The more I read elements of this post, the better I understand many things about intelligent and gifted Black folk I know, and who are part of my family.
There IS a hidden history for most. That hidden history probably has little to do with Islam, Christianity or Judaism.
But whatever most Euro- Americans of that era thought of Islam, or whatever most Euro-Americans think now of Islam, it's still a religion which is not considered as 'pagan' or 'ignorant'
I personally do not think the ancient religions of African people are 'ignorant' or 'pagan' but other than variants of present day Voodoo, these religions got lost. Maybe stolen is more accurate.
The variant religions claiming to be Islam did serve some valuable purposes.
1. Nearly all prohibited drug use and alcohol.
2. Nearly all prohibited unhealthy foods. Pork is pretty unhealthy.
3. Nearly all encouraged strong family ties, and made sure their members were in some sense, married and tried to encourage provision for children.

Considering that the destructive effects of slavery on Black family life linger to this day, these are not at all bad contributions.

Yes these groups might be extremely heretical from any standard Muslim point of view, but the stated, even the unstated goals led to mostly good outcomes.

Eventually, someone who can read, write and reason is bound to get their hands on a PROPER translation of the Koran, and start getting it right.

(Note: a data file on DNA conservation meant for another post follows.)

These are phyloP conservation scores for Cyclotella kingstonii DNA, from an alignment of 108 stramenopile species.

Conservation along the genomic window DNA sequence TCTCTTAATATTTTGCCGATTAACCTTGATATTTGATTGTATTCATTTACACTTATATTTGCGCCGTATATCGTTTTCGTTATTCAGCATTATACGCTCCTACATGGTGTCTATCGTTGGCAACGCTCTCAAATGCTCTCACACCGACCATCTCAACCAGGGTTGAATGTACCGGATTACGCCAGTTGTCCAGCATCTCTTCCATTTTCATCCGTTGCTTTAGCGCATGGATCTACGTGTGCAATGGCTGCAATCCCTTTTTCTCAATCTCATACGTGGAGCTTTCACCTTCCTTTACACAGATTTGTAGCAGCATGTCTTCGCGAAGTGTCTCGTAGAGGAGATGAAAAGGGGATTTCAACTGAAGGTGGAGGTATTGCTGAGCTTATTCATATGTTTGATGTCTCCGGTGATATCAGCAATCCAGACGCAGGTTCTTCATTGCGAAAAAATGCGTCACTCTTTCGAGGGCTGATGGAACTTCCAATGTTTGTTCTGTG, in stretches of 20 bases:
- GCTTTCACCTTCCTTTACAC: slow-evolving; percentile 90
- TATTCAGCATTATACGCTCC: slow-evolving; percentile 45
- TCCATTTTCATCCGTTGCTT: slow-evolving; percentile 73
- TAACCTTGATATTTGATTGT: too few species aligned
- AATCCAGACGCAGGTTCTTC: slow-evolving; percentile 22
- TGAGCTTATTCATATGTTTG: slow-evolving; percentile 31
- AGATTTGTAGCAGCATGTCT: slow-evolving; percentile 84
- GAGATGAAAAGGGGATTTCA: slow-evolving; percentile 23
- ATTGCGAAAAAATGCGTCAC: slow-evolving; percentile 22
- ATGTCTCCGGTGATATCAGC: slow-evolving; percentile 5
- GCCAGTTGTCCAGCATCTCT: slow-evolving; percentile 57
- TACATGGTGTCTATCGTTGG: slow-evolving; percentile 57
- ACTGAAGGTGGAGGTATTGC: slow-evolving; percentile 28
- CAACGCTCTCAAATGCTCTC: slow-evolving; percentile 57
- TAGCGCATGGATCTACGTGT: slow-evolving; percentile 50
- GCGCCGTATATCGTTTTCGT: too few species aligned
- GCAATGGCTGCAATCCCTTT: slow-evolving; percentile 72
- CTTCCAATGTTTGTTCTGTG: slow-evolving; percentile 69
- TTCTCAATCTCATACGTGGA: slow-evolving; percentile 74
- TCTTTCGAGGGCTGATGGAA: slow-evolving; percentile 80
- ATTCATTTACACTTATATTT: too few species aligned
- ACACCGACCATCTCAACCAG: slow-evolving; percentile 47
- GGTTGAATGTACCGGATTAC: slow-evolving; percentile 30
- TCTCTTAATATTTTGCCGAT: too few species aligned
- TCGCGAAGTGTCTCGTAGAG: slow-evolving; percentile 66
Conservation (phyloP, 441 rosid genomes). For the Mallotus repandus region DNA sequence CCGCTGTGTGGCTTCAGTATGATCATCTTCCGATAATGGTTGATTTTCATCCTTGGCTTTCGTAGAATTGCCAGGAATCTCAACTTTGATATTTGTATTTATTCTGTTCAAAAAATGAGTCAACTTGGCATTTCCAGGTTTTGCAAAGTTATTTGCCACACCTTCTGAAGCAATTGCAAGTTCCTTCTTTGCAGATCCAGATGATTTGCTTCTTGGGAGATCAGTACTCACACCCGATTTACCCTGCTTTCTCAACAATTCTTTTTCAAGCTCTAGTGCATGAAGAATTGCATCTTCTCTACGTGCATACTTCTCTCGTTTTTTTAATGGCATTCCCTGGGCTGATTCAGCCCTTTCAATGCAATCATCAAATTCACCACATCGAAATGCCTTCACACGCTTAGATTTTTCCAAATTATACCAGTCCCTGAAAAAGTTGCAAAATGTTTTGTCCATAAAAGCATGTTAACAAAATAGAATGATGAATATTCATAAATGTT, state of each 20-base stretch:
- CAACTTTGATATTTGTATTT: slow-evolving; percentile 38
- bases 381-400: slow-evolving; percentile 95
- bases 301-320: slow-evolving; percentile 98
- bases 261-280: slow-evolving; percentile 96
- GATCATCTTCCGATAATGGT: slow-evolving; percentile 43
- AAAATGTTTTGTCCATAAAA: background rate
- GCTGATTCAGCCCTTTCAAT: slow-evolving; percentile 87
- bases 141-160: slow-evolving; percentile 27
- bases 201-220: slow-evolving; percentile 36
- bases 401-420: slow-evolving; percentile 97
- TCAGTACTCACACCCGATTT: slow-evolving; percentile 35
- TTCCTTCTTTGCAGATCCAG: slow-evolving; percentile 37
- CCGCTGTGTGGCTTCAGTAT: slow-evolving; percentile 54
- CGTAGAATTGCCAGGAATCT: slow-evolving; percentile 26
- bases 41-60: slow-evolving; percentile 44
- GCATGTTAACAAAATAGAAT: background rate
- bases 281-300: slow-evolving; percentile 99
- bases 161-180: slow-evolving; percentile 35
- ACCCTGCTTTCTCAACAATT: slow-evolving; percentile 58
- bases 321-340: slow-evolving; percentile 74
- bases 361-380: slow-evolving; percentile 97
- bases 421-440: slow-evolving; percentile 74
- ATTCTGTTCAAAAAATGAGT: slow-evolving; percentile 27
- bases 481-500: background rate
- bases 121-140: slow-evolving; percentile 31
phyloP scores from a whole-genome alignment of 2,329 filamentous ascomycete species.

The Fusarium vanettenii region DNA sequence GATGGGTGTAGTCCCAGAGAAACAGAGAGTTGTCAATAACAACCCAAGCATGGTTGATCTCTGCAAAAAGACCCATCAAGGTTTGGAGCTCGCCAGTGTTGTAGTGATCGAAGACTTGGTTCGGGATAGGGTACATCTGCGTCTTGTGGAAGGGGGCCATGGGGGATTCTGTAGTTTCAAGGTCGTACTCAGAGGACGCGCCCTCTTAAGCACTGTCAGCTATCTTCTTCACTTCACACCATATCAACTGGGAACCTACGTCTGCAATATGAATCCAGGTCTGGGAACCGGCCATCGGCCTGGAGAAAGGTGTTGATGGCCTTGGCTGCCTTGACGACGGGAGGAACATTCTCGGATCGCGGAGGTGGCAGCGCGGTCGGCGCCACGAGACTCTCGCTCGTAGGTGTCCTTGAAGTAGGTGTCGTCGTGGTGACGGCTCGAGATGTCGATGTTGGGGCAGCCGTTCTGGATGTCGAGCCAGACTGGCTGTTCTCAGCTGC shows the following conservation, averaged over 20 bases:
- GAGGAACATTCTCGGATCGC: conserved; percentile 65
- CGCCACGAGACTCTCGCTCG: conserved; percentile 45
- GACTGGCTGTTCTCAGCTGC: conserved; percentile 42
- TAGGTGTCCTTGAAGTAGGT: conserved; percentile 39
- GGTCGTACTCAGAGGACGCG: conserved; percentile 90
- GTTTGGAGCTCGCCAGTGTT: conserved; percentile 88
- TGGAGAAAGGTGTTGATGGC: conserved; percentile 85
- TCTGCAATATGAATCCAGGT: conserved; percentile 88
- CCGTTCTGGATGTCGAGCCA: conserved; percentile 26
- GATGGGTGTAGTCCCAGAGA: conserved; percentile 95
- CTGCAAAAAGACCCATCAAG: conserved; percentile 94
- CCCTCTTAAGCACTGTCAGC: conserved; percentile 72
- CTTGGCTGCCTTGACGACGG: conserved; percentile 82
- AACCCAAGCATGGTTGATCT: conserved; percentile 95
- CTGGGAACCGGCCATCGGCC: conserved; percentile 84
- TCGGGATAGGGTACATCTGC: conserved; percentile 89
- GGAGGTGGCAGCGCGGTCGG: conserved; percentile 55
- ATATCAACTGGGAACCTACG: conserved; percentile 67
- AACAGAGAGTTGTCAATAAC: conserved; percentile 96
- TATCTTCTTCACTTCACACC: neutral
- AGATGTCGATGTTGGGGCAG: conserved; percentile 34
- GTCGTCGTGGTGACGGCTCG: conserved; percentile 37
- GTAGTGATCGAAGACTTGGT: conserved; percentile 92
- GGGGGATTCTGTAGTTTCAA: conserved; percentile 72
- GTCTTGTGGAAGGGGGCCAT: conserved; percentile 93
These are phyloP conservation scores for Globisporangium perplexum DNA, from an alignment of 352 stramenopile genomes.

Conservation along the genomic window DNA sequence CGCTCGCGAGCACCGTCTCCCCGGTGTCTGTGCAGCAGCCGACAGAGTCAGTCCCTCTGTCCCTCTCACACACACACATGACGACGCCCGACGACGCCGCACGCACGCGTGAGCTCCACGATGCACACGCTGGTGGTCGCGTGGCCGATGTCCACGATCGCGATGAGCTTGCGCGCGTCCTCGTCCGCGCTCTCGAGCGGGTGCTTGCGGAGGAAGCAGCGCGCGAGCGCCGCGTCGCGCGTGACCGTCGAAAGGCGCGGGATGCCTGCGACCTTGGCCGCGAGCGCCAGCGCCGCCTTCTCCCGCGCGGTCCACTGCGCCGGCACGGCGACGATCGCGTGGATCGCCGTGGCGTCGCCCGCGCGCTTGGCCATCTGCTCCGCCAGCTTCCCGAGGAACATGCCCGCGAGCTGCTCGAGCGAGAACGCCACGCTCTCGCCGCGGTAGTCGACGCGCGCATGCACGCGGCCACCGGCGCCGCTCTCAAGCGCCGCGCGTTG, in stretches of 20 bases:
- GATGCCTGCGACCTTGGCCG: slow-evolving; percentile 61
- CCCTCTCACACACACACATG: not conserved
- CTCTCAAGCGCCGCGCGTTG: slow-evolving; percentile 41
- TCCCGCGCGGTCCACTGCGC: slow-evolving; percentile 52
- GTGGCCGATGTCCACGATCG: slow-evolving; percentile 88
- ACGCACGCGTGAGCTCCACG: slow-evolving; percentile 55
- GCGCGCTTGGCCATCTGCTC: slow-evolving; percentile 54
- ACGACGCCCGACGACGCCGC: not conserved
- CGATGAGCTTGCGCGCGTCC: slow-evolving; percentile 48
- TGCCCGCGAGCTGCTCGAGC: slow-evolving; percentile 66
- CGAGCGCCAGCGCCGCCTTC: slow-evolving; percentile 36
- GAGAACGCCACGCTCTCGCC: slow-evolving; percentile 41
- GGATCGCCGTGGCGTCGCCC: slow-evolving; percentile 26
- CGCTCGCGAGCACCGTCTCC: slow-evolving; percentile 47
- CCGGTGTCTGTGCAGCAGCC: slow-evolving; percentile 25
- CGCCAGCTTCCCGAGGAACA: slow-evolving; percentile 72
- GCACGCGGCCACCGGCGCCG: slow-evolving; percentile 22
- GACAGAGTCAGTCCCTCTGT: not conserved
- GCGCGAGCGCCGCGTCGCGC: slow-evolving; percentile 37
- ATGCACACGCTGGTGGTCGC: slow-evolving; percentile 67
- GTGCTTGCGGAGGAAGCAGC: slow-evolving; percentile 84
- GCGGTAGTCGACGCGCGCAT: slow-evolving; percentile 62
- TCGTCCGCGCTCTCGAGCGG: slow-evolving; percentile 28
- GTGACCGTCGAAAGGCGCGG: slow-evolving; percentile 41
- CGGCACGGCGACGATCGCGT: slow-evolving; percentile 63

posted by Katjusa Roquette at 9:35 AM on September 5, 2012


One aspect of the historical reality of the Ben Ishmaels that I want to highlight in this thread is that they appear to have been a class, not a tribe or family necessarily, of poor white emigrants from the upper south who came to Indianapolis seeking industrial work. They were essentially defined into existence - and into nonwhite status - by white eugenicists in the lead-up to Indiana's notorious eugenics laws.

To my mind, that sounds a lot like the inverse of the "creation of the white race" myth mentioned up-thread. Racial identity in America really is partly the creation of eugenicists.

Browsing site history, it appears it has been some time since we looked at the Ben Ishmaels. Might be time for a revisit.
posted by mwhybark at 5:48 PM on September 5, 2012


Not truly on topic, but: Yusuf Bey
I read about this about a year after I moved to the bay area. I like local history, but this one is pretty sad.
posted by anotherkate at 10:50 PM on September 5, 2012


Katjusa Roquette: Eventually, someone who can read, write and reason is bound to get their hands on a PROPER translation of the Koran, and start getting it right.
Someone, maybe, but it hasn't help the Bible-thumpers any - and that book is readily available in their own houses in their own native language.
posted by IAmBroom at 7:47 AM on September 6, 2012


Browsing site history, it appears it has been some time since we looked at the Ben Ishmaels. Might be time for a revisit.

Bey's account, while a pretty story, is a bit too pretty to believe, which is why I attributed it to him in particular.

However, about eight or nine years ago, I worked for Corbis.com, tagging photographs from various sources. Most came from stock photo collections but a few came a part of recently acquired archives of news photos. One from one of the latter collections was a black and white photograph of an older black man in a shabby coat, bearded and weather beaten, taken on a city street. The caption accompanying it read ''member of Ben Ishmael tribe, Cinncinati.'' I have looked and looked online for that image ever since and have never found it. I so wish I had saved it and copied the caption and text accompanying it.
posted by y2karl at 12:09 PM on September 6, 2012